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Natalia Lopukhina

From Wikipedia, the free encyclopedia

Natalia Lopukhina
Natalia Lopukhina

Natalia Fyodorovna Lopukhina (November 11 1699– March 11 1763) was a Russian noble, court official and alleged political conspirator. She was a daughter of Matryona Balk, who was sister of Anna Mons and Willem Mons. She is famous for the Lopukhina Affair, an alleged conspiracy engineered by the diplomacy of Holstein and France at the Russian court and centered on the person of Lopukhina.

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By marriage to Stepan Vasiliyevich Lopukhin (a cousin of Eudoxia Lopukhina and a favourite of Eudoxia's husband Peter the Great) she was a member of the Lopukhin family.

During the reign of Anna of Russia (1730–40), Natalia Lopukhina was described as "the brightest flower of St Petersburg court". Her liaisons with some of the most powerful courtiers and her arrogance toward Peter I's neglected daughter Elizaveta Petrovna must have fed the latter's jealousy. Elizaveta's accession to the throne in 1741 was a huge blow to Lopukhina. It was owing to her friendship with Anna Bestuzheva, wife of Mikhail Bestuzhev, that she managed to maintain her position at court.


In 1742, however, the French agents de la Chétardie and Lestocq arranged a complicated intrigue to slander both Lopukhina and Bestuzheva, thereby securing the downfall of the Austrophilic chancellor Aleksey Bestuzhev (Mikhail's brother). Lopukhina's affection for the exiled Count von Löwenwolde being well-known, her correspondence with this odious courtier was brought to light and presented to the Empress in the most unflattering light. Simultaneously, it was reported that her son Ivan Lopukhin, being drunk in a tavern, denounced Elizaveta's taste for English beer and mumbled several phrases which were interpreted calling for restoration of Ivan VI of Russia. The inquiry that followed established that the Lopukhin house used to be frequented by the Austrian agent Marquis Botta d'Adorno, who allegedly promised his support for restoration of Ivan VI on the Russian throne.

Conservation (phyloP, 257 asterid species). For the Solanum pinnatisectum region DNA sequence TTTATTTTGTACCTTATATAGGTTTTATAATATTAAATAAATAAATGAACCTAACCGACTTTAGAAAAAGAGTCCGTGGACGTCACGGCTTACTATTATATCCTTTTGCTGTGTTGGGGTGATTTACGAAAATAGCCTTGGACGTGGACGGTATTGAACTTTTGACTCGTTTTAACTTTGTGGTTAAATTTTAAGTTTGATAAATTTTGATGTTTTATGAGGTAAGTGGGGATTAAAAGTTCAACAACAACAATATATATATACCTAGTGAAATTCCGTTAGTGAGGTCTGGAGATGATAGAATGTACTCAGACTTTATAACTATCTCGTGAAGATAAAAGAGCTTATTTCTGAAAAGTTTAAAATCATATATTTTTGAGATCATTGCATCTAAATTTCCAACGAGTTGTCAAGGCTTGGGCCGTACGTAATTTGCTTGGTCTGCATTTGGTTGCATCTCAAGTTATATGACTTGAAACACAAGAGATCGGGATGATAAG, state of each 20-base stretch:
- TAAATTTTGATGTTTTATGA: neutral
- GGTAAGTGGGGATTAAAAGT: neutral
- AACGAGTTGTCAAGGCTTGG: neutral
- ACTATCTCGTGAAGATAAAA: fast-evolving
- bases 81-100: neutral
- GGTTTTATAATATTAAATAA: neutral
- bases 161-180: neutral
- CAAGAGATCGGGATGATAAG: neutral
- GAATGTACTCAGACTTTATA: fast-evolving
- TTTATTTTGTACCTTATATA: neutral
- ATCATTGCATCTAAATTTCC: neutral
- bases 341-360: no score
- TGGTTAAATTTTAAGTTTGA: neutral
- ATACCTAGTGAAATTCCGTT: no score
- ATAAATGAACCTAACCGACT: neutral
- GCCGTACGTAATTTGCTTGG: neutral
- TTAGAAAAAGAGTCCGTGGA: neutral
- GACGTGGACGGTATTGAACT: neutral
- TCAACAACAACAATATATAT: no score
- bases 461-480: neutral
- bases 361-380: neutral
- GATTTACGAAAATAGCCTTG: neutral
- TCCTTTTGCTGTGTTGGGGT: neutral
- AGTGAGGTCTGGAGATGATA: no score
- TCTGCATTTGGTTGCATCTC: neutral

After a rigid inquisition of twenty-five days, during which every variety of torture was freely employed against the accused, "the terrible plot," wrote the British minister, Sir Cyril Wych, "was found to be little more than the ill-considered discourses of a couple of spiteful passionate women."

Nevertheless, Lopukhina and Bestuzheva were publicly punished on September 11, 1743. They were brought onto a scaffold in front of the Twelve Collegia in Saint Petersburg, stripped naked, and flogged with birch rods and the knout on their buttocks.[1][2] Bestuzheva bribed the executioner to give her only a mock flogging.[3] The two women escaped execution, because before her accession in 1741, Elizaveta had vowed not to sign any death warrants as Empress. Lopukhina and Bestuzheva then had their tongues publicly torn out, and were exiled to Siberia.

The Russian ambassador to Austria was instructed to demand Botta's condign punishment. This demand was presented at a special audience; whereupon Empress Maria Theresa declared that she would never admit the validity of extorted evidence, and issued a manifesto to all the Great Powers defending Botta and accusing the Russian court of rank injustice.[4]

It is generally believed that the savage reprisal was prompted primarily by Elizaveta's personal jealousy of Lopukhina's beauty and hostility towards the Mons family, who had blocked the ascension of her mother Catherine I of Russia to the throne. Lopukhina was allowed to return to the Russian capital only after Elizaveta's death on January 5, 1762.


  1. ^ Каррер Д' Анкосс Элен. Императрица и аббат Olma Media Group, ISBN 5-224-04622-X, c.177-178
  2. ^ Лопухина Наталья Федоровна -
  3. ^ Bain, Robert Nisbet. The Daughter of Peter the Great. Adamant Media Corporation, ISBN 1-4212-7109-5, p.94-95.
  4. ^ Nisbet Bain (1854–1909), Russia under Anna and Elizabeth, public domain.
This page was last edited on 6 May 2021, at 03:16
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